Chronic Kidney Disease

Kidney Disease of Diabetes

Each year in the United States, more than 50,000 people are diagnosed with end stage renal disease (ESRD), a serious condition in which the kidneys fail to rid the body of wastes ESRD is the final stage of a slow deterioration of the kidneys, a process known as nephropathy.

Diabetes is the most common cause of ESRD, resulting in about one-third of new ESRD cases. Even when drugs and diet are able to control diabetes, the disease can lead to nephropathy and ESRD. Most people with diabetes do not develop nephropathy that is severe enough to cause ESRD. About 15 million people in the United States have diabetes, and about 50,000 people have ESRD as a result of diabetes.

ESRD patients undergo either dialysis, which substitutes for some of the filtering functions of the kidneys, or transplantation to receive a healthy donor kidney. Most U.S. citizens who develop ESRD are eligible for federally funded care. In 1994, the Federal Government spent about $9.3 billion on care for patients with ESRD.

African Americans and Native Americans develop diabetes nephropathy, and ESRD at rates higher than average Scientists have not been able to explain these higher rates. Nor can they explain fully the interplay of factors leading to diabetic nephropathy – factors including heredity, diet, and other medical conditions, such as high blood pressure. They have found that high blood pressure and high levels of blood sugar increase the risk that a person with diabetes will progress to ESRD.

Two types of diabetes

In diabetes – also called diabetes mellitus, or DM – the body does not properly process and use certain foods, especially carbohydrates. The human body normally converts carbohydrates to glucose, the simple sugar that is the main source of energy for the body’s cells. To enter cells, glucose needs the help of insulin, a hormone produced by the pancreas. When a person does not make enough insulin, or the body is unable to use the insulin that is present, the body cannot process glucose, and it builds up in the bloodstream. High levels of glucose in the blood or urine lead to a diagnosis of diabetes.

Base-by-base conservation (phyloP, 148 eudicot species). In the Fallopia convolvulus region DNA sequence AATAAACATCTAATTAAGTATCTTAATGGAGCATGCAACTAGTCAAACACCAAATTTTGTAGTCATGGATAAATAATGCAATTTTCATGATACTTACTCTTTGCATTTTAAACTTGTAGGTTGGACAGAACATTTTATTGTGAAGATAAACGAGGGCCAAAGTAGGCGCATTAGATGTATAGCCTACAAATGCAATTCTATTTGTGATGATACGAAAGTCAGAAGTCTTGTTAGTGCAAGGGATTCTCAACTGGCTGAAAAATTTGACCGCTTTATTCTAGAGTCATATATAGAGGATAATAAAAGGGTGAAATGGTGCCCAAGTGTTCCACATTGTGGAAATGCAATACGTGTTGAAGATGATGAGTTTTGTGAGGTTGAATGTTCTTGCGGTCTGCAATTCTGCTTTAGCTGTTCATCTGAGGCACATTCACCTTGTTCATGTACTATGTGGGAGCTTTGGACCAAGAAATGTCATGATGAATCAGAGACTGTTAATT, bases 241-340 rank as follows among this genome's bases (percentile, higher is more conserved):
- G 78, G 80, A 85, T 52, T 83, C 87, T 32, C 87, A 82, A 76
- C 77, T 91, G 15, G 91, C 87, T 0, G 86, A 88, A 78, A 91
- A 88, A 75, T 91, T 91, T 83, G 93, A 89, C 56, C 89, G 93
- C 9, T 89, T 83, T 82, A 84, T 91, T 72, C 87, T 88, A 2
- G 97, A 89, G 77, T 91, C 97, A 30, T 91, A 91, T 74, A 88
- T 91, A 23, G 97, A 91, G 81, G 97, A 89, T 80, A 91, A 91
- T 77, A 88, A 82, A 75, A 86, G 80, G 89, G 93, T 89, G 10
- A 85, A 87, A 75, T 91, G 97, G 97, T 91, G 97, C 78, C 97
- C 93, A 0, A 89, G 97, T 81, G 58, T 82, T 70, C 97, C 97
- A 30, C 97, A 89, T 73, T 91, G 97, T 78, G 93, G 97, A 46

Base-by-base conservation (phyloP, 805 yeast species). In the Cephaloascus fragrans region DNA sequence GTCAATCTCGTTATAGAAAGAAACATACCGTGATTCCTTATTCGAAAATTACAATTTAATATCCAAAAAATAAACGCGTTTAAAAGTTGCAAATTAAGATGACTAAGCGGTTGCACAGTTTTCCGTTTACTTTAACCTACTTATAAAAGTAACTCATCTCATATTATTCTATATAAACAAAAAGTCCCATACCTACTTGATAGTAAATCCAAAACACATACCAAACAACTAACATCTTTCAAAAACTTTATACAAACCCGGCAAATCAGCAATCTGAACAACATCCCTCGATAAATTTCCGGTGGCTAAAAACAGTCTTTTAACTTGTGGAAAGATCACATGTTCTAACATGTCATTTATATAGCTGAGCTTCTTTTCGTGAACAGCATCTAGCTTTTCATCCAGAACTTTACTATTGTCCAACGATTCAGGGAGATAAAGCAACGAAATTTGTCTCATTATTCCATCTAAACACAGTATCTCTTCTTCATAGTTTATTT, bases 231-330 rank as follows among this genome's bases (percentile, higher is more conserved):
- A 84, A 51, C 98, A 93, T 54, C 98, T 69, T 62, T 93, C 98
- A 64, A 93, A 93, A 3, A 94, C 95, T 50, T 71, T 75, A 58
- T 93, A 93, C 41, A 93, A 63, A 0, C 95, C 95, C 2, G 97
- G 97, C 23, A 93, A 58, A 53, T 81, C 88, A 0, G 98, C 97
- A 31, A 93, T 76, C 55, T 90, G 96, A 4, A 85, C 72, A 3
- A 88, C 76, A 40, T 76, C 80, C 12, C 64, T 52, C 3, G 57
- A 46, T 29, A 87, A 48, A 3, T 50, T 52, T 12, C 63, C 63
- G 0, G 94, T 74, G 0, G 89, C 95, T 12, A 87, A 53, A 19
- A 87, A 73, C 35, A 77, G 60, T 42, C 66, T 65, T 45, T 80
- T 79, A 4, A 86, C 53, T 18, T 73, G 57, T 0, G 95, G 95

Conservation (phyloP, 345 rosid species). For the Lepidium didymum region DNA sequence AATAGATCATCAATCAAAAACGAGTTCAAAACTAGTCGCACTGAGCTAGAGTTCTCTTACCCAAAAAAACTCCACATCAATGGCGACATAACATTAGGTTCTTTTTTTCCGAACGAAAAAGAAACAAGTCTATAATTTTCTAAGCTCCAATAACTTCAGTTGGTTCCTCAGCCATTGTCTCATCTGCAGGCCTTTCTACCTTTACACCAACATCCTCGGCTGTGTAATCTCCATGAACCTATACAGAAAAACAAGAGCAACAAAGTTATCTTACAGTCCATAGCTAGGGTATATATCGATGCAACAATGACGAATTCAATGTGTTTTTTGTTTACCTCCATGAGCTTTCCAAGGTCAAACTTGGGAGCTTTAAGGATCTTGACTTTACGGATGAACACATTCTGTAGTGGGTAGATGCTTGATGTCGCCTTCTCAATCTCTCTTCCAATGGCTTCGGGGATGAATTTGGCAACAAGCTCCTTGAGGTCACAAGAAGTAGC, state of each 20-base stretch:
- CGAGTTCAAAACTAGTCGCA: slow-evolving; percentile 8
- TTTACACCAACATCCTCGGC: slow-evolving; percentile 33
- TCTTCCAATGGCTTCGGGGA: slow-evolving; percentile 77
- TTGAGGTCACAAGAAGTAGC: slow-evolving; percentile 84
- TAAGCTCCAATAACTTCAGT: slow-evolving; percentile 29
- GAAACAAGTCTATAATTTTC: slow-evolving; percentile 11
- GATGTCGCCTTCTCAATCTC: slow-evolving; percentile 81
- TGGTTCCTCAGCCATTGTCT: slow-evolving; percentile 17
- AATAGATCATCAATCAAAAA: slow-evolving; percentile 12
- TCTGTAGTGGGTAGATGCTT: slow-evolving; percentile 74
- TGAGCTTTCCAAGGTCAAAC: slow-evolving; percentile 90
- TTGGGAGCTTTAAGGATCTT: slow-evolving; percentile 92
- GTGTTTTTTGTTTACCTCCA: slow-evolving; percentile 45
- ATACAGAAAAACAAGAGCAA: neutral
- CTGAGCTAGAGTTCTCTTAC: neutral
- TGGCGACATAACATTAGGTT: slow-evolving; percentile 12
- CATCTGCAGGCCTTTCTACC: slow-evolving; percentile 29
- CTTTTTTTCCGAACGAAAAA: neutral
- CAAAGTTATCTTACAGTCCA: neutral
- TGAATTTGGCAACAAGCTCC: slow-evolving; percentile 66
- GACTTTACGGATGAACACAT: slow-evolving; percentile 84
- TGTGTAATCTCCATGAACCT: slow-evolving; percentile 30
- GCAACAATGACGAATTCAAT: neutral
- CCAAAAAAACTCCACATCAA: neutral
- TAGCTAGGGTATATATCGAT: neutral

NIDDM

Most people with diabetes have a form known as noninsulin dependent diabetes (NIDDM), or Type II diabetes. Many people with NIDDM do not respond normally to their own or to injected insulin – a condition called insulin resistance NIDDM occurs more often in people over the age of 40, and many people with NIDDM are overweight. Many also are not aware that they have the disease. Some people with NIDDM control their blood sugar with diet and an exercise program leading to weight loss. Others must take pills that stimulate production of insulin: still others require injections of insulin.

IDDM

A less common form of diabetes, known as insulin-dependent diabetes (IDDM), or Type I diabetes, tends to occur in young adults and children. In cases of IDDM, the body produces little or no insulin. People with IDDM must receive daily insulin injections.

NIDDM accounts for about 95 percent of all cases of diabetes. IDDM accounts for about 5 percent. Both types of diabetes can lead to kidney disease. IDDM is more likely to lead to ESRD. About 40 percent of people with IDDM develop severe kidney disease and ESRD by the age of 50. Some develop ESRD before the age of 30. NIDDM causes 80 percent of the ESRD in African Americans and Native Americans.

Effect of high blood pressure

High blood pressure, or hypertension, is a 2 major factor in the development of kidney problems in people with diabetes. Both a family history of hypertension and the presence of hypertension appear to increase chances of developing kidney disease. Hypertension also accelerates the progress of kidney disease where it already 140 millimeters of mercury systolic and 90 millimeters of mercury-diastolic. Professionals shorten the name of this limit to “140 over 90.’’ The terms systolic and diastolic refer to pressure in the arteries during contraction of the heart (systolic) and between heartbeats (diastolic).